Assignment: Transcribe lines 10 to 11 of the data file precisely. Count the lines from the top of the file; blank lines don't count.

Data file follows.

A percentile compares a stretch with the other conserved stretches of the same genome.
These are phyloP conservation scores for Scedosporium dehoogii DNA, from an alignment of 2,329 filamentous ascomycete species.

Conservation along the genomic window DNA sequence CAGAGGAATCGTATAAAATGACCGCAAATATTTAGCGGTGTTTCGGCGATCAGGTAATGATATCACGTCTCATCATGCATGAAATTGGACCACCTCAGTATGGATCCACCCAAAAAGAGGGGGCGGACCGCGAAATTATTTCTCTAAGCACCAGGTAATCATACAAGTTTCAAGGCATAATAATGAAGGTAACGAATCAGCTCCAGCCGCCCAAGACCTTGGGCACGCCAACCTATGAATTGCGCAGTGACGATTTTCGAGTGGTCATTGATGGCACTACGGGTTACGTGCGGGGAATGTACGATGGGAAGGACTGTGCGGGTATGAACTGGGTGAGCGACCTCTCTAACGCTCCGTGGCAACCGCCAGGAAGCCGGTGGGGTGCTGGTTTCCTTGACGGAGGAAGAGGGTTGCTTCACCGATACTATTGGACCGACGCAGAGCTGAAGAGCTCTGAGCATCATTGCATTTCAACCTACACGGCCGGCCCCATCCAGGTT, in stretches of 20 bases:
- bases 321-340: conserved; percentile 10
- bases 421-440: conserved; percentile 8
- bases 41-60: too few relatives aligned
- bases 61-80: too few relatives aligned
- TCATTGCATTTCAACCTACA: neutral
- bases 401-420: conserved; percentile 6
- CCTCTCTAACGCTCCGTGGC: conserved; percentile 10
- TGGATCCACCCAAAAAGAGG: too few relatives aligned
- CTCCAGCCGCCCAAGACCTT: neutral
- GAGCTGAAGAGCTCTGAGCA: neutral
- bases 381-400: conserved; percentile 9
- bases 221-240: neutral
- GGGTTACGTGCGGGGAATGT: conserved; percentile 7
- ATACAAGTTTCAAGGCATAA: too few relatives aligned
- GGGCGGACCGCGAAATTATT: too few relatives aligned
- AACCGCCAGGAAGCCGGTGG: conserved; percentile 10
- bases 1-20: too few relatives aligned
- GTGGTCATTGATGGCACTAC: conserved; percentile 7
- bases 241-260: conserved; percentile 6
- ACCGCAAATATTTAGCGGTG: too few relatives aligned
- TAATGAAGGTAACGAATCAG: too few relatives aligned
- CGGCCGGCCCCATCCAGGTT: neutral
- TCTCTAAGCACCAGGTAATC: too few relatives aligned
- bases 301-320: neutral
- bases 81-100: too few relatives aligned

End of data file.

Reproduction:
- CCTCTCTAACGCTCCGTGGC: conserved; percentile 10
- TGGATCCACCCAAAAAGAGG: too few relatives aligned